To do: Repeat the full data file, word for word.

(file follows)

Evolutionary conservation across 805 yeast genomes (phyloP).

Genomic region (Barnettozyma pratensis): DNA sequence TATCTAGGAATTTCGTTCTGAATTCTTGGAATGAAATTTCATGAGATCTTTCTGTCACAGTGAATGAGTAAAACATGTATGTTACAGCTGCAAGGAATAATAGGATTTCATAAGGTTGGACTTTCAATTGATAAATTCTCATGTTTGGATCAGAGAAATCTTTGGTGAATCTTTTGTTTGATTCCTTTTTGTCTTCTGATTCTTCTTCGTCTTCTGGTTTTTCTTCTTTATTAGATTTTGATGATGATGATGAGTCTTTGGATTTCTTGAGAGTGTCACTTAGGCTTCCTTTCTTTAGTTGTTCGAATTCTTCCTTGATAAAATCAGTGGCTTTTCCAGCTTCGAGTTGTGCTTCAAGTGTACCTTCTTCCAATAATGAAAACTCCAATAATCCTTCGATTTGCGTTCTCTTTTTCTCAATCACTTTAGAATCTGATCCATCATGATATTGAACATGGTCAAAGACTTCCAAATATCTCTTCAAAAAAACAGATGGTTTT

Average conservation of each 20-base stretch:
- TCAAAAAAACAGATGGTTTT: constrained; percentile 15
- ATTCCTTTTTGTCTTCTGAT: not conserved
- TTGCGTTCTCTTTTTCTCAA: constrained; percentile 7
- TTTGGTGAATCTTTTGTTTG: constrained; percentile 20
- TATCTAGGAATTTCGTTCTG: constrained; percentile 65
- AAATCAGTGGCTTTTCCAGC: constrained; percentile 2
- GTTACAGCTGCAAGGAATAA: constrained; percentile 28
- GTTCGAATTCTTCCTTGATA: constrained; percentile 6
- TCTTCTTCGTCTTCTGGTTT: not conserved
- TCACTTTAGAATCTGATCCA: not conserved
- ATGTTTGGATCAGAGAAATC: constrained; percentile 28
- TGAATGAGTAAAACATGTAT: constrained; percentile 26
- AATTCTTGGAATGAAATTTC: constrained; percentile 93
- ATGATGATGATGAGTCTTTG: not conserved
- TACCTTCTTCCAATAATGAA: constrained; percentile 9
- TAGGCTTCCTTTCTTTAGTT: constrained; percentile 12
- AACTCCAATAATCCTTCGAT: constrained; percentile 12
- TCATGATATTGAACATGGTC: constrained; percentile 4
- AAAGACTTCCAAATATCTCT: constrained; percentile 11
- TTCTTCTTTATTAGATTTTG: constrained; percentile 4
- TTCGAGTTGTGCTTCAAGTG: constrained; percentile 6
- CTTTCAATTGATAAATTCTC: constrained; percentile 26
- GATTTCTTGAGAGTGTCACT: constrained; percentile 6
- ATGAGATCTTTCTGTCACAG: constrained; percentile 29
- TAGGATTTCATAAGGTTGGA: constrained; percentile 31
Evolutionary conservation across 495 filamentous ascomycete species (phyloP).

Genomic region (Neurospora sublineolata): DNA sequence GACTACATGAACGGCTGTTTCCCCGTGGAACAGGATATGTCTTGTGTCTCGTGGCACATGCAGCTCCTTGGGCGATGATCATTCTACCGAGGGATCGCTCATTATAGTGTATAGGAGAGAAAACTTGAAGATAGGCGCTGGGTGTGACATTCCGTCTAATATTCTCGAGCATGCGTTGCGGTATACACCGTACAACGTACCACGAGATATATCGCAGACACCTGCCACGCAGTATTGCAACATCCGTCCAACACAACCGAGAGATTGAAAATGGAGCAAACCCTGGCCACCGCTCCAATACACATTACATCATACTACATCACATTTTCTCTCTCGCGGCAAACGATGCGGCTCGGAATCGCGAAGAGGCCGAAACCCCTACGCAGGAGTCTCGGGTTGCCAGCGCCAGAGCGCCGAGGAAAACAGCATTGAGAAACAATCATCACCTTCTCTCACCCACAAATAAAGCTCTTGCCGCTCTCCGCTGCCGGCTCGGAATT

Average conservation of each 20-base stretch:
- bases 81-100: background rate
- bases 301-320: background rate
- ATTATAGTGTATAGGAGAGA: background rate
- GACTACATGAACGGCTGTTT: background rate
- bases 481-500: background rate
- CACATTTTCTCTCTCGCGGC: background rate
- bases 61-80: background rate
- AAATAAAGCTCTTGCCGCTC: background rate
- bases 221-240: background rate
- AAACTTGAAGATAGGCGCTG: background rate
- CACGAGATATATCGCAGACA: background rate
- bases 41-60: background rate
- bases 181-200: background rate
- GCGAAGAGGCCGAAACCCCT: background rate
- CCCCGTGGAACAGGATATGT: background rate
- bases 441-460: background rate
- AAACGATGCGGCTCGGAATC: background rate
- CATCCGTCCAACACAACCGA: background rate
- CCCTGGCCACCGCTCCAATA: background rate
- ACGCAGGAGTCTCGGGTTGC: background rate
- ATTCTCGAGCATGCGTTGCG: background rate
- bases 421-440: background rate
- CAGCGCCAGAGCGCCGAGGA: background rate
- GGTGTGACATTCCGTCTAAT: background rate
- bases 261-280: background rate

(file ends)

Evolutionary conservation across 805 yeast genomes (phyloP).

Genomic region (Barnettozyma pratensis): DNA sequence TATCTAGGAATTTCGTTCTGAATTCTTGGAATGAAATTTCATGAGATCTTTCTGTCACAGTGAATGAGTAAAACATGTATGTTACAGCTGCAAGGAATAATAGGATTTCATAAGGTTGGACTTTCAATTGATAAATTCTCATGTTTGGATCAGAGAAATCTTTGGTGAATCTTTTGTTTGATTCCTTTTTGTCTTCTGATTCTTCTTCGTCTTCTGGTTTTTCTTCTTTATTAGATTTTGATGATGATGATGAGTCTTTGGATTTCTTGAGAGTGTCACTTAGGCTTCCTTTCTTTAGTTGTTCGAATTCTTCCTTGATAAAATCAGTGGCTTTTCCAGCTTCGAGTTGTGCTTCAAGTGTACCTTCTTCCAATAATGAAAACTCCAATAATCCTTCGATTTGCGTTCTCTTTTTCTCAATCACTTTAGAATCTGATCCATCATGATATTGAACATGGTCAAAGACTTCCAAATATCTCTTCAAAAAAACAGATGGTTTT

Average conservation of each 20-base stretch:
- TCAAAAAAACAGATGGTTTT: constrained; percentile 15
- ATTCCTTTTTGTCTTCTGAT: not conserved
- TTGCGTTCTCTTTTTCTCAA: constrained; percentile 7
- TTTGGTGAATCTTTTGTTTG: constrained; percentile 20
- TATCTAGGAATTTCGTTCTG: constrained; percentile 65
- AAATCAGTGGCTTTTCCAGC: constrained; percentile 2
- GTTACAGCTGCAAGGAATAA: constrained; percentile 28
- GTTCGAATTCTTCCTTGATA: constrained; percentile 6
- TCTTCTTCGTCTTCTGGTTT: not conserved
- TCACTTTAGAATCTGATCCA: not conserved
- ATGTTTGGATCAGAGAAATC: constrained; percentile 28
- TGAATGAGTAAAACATGTAT: constrained; percentile 26
- AATTCTTGGAATGAAATTTC: constrained; percentile 93
- ATGATGATGATGAGTCTTTG: not conserved
- TACCTTCTTCCAATAATGAA: constrained; percentile 9
- TAGGCTTCCTTTCTTTAGTT: constrained; percentile 12
- AACTCCAATAATCCTTCGAT: constrained; percentile 12
- TCATGATATTGAACATGGTC: constrained; percentile 4
- AAAGACTTCCAAATATCTCT: constrained; percentile 11
- TTCTTCTTTATTAGATTTTG: constrained; percentile 4
- TTCGAGTTGTGCTTCAAGTG: constrained; percentile 6
- CTTTCAATTGATAAATTCTC: constrained; percentile 26
- GATTTCTTGAGAGTGTCACT: constrained; percentile 6
- ATGAGATCTTTCTGTCACAG: constrained; percentile 29
- TAGGATTTCATAAGGTTGGA: constrained; percentile 31
Evolutionary conservation across 495 filamentous ascomycete species (phyloP).

Genomic region (Neurospora sublineolata): DNA sequence GACTACATGAACGGCTGTTTCCCCGTGGAACAGGATATGTCTTGTGTCTCGTGGCACATGCAGCTCCTTGGGCGATGATCATTCTACCGAGGGATCGCTCATTATAGTGTATAGGAGAGAAAACTTGAAGATAGGCGCTGGGTGTGACATTCCGTCTAATATTCTCGAGCATGCGTTGCGGTATACACCGTACAACGTACCACGAGATATATCGCAGACACCTGCCACGCAGTATTGCAACATCCGTCCAACACAACCGAGAGATTGAAAATGGAGCAAACCCTGGCCACCGCTCCAATACACATTACATCATACTACATCACATTTTCTCTCTCGCGGCAAACGATGCGGCTCGGAATCGCGAAGAGGCCGAAACCCCTACGCAGGAGTCTCGGGTTGCCAGCGCCAGAGCGCCGAGGAAAACAGCATTGAGAAACAATCATCACCTTCTCTCACCCACAAATAAAGCTCTTGCCGCTCTCCGCTGCCGGCTCGGAATT

Average conservation of each 20-base stretch:
- bases 81-100: background rate
- bases 301-320: background rate
- ATTATAGTGTATAGGAGAGA: background rate
- GACTACATGAACGGCTGTTT: background rate
- bases 481-500: background rate
- CACATTTTCTCTCTCGCGGC: background rate
- bases 61-80: background rate
- AAATAAAGCTCTTGCCGCTC: background rate
- bases 221-240: background rate
- AAACTTGAAGATAGGCGCTG: background rate
- CACGAGATATATCGCAGACA: background rate
- bases 41-60: background rate
- bases 181-200: background rate
- GCGAAGAGGCCGAAACCCCT: background rate
- CCCCGTGGAACAGGATATGT: background rate
- bases 441-460: background rate
- AAACGATGCGGCTCGGAATC: background rate
- CATCCGTCCAACACAACCGA: background rate
- CCCTGGCCACCGCTCCAATA: background rate
- ACGCAGGAGTCTCGGGTTGC: background rate
- ATTCTCGAGCATGCGTTGCG: background rate
- bases 421-440: background rate
- CAGCGCCAGAGCGCCGAGGA: background rate
- GGTGTGACATTCCGTCTAAT: background rate
- bases 261-280: background rate